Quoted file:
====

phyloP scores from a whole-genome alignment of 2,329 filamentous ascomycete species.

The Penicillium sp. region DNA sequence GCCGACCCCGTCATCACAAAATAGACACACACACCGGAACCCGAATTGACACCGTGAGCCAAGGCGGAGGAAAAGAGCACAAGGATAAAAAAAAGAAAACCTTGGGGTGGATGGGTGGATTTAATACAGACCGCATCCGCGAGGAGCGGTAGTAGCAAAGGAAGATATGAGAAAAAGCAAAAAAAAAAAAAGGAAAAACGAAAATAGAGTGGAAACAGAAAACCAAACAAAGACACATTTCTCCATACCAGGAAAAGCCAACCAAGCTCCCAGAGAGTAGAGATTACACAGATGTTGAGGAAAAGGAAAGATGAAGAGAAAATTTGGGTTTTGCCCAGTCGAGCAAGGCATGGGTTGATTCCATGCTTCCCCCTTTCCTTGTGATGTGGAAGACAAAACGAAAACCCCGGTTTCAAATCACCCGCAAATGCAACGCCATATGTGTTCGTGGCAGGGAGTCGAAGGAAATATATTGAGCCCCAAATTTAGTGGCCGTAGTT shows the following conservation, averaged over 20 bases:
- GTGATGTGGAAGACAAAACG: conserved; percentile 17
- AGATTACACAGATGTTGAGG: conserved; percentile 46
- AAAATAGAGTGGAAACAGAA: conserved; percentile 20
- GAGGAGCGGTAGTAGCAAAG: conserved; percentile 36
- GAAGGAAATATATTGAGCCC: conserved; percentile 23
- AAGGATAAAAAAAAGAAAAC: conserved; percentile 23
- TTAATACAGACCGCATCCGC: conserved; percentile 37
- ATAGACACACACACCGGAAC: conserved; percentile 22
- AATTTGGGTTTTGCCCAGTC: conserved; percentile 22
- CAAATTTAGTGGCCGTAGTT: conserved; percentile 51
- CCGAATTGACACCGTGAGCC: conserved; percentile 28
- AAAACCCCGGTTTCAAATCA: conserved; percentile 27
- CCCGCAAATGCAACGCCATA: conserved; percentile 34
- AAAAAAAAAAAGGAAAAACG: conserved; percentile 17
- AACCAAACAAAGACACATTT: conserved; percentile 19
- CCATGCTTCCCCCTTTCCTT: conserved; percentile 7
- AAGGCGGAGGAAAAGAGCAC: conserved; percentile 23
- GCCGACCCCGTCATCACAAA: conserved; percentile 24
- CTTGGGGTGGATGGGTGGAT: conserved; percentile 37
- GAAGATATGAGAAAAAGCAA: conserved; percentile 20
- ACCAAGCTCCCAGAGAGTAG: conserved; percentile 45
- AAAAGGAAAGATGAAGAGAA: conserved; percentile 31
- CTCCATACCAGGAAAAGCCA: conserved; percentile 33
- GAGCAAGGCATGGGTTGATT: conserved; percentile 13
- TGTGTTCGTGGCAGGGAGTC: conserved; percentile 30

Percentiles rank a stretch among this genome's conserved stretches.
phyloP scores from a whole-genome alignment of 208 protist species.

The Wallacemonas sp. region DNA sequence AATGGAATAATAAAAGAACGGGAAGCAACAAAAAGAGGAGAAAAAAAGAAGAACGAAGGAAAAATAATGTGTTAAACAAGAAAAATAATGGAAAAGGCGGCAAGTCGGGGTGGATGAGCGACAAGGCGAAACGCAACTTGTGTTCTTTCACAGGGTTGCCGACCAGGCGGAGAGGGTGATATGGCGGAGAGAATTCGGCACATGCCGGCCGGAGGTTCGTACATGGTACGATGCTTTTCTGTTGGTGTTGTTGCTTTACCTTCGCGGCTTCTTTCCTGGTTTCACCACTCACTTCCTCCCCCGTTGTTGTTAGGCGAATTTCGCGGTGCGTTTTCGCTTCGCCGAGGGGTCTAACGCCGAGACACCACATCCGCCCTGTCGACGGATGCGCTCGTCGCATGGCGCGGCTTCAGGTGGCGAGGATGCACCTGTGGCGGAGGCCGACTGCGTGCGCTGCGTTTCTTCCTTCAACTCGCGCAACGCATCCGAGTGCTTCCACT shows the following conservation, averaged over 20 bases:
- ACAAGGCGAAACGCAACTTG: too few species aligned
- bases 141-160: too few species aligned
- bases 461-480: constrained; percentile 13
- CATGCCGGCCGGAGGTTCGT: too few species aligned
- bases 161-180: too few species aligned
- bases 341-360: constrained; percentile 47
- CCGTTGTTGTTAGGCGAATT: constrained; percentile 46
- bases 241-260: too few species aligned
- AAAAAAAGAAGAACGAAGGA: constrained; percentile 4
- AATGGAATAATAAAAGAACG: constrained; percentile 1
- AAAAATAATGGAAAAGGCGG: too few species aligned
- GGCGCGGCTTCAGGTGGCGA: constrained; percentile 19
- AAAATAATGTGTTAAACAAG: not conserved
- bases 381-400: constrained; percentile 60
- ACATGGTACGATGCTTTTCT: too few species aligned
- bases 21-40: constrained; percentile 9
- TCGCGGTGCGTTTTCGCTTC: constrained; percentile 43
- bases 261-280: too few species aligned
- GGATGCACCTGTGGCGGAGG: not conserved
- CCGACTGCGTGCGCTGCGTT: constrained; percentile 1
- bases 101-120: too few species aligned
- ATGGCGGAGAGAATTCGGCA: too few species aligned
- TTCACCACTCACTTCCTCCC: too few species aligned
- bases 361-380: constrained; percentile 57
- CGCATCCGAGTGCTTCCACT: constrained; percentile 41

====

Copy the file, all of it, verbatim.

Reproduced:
phyloP scores from a whole-genome alignment of 2,329 filamentous ascomycete species.

The Penicillium sp. region DNA sequence GCCGACCCCGTCATCACAAAATAGACACACACACCGGAACCCGAATTGACACCGTGAGCCAAGGCGGAGGAAAAGAGCACAAGGATAAAAAAAAGAAAACCTTGGGGTGGATGGGTGGATTTAATACAGACCGCATCCGCGAGGAGCGGTAGTAGCAAAGGAAGATATGAGAAAAAGCAAAAAAAAAAAAAGGAAAAACGAAAATAGAGTGGAAACAGAAAACCAAACAAAGACACATTTCTCCATACCAGGAAAAGCCAACCAAGCTCCCAGAGAGTAGAGATTACACAGATGTTGAGGAAAAGGAAAGATGAAGAGAAAATTTGGGTTTTGCCCAGTCGAGCAAGGCATGGGTTGATTCCATGCTTCCCCCTTTCCTTGTGATGTGGAAGACAAAACGAAAACCCCGGTTTCAAATCACCCGCAAATGCAACGCCATATGTGTTCGTGGCAGGGAGTCGAAGGAAATATATTGAGCCCCAAATTTAGTGGCCGTAGTT shows the following conservation, averaged over 20 bases:
- GTGATGTGGAAGACAAAACG: conserved; percentile 17
- AGATTACACAGATGTTGAGG: conserved; percentile 46
- AAAATAGAGTGGAAACAGAA: conserved; percentile 20
- GAGGAGCGGTAGTAGCAAAG: conserved; percentile 36
- GAAGGAAATATATTGAGCCC: conserved; percentile 23
- AAGGATAAAAAAAAGAAAAC: conserved; percentile 23
- TTAATACAGACCGCATCCGC: conserved; percentile 37
- ATAGACACACACACCGGAAC: conserved; percentile 22
- AATTTGGGTTTTGCCCAGTC: conserved; percentile 22
- CAAATTTAGTGGCCGTAGTT: conserved; percentile 51
- CCGAATTGACACCGTGAGCC: conserved; percentile 28
- AAAACCCCGGTTTCAAATCA: conserved; percentile 27
- CCCGCAAATGCAACGCCATA: conserved; percentile 34
- AAAAAAAAAAAGGAAAAACG: conserved; percentile 17
- AACCAAACAAAGACACATTT: conserved; percentile 19
- CCATGCTTCCCCCTTTCCTT: conserved; percentile 7
- AAGGCGGAGGAAAAGAGCAC: conserved; percentile 23
- GCCGACCCCGTCATCACAAA: conserved; percentile 24
- CTTGGGGTGGATGGGTGGAT: conserved; percentile 37
- GAAGATATGAGAAAAAGCAA: conserved; percentile 20
- ACCAAGCTCCCAGAGAGTAG: conserved; percentile 45
- AAAAGGAAAGATGAAGAGAA: conserved; percentile 31
- CTCCATACCAGGAAAAGCCA: conserved; percentile 33
- GAGCAAGGCATGGGTTGATT: conserved; percentile 13
- TGTGTTCGTGGCAGGGAGTC: conserved; percentile 30

Percentiles rank a stretch among this genome's conserved stretches.
phyloP scores from a whole-genome alignment of 208 protist species.

The Wallacemonas sp. region DNA sequence AATGGAATAATAAAAGAACGGGAAGCAACAAAAAGAGGAGAAAAAAAGAAGAACGAAGGAAAAATAATGTGTTAAACAAGAAAAATAATGGAAAAGGCGGCAAGTCGGGGTGGATGAGCGACAAGGCGAAACGCAACTTGTGTTCTTTCACAGGGTTGCCGACCAGGCGGAGAGGGTGATATGGCGGAGAGAATTCGGCACATGCCGGCCGGAGGTTCGTACATGGTACGATGCTTTTCTGTTGGTGTTGTTGCTTTACCTTCGCGGCTTCTTTCCTGGTTTCACCACTCACTTCCTCCCCCGTTGTTGTTAGGCGAATTTCGCGGTGCGTTTTCGCTTCGCCGAGGGGTCTAACGCCGAGACACCACATCCGCCCTGTCGACGGATGCGCTCGTCGCATGGCGCGGCTTCAGGTGGCGAGGATGCACCTGTGGCGGAGGCCGACTGCGTGCGCTGCGTTTCTTCCTTCAACTCGCGCAACGCATCCGAGTGCTTCCACT shows the following conservation, averaged over 20 bases:
- ACAAGGCGAAACGCAACTTG: too few species aligned
- bases 141-160: too few species aligned
- bases 461-480: constrained; percentile 13
- CATGCCGGCCGGAGGTTCGT: too few species aligned
- bases 161-180: too few species aligned
- bases 341-360: constrained; percentile 47
- CCGTTGTTGTTAGGCGAATT: constrained; percentile 46
- bases 241-260: too few species aligned
- AAAAAAAGAAGAACGAAGGA: constrained; percentile 4
- AATGGAATAATAAAAGAACG: constrained; percentile 1
- AAAAATAATGGAAAAGGCGG: too few species aligned
- GGCGCGGCTTCAGGTGGCGA: constrained; percentile 19
- AAAATAATGTGTTAAACAAG: not conserved
- bases 381-400: constrained; percentile 60
- ACATGGTACGATGCTTTTCT: too few species aligned
- bases 21-40: constrained; percentile 9
- TCGCGGTGCGTTTTCGCTTC: constrained; percentile 43
- bases 261-280: too few species aligned
- GGATGCACCTGTGGCGGAGG: not conserved
- CCGACTGCGTGCGCTGCGTT: constrained; percentile 1
- bases 101-120: too few species aligned
- ATGGCGGAGAGAATTCGGCA: too few species aligned
- TTCACCACTCACTTCCTCCC: too few species aligned
- bases 361-380: constrained; percentile 57
- CGCATCCGAGTGCTTCCACT: constrained; percentile 41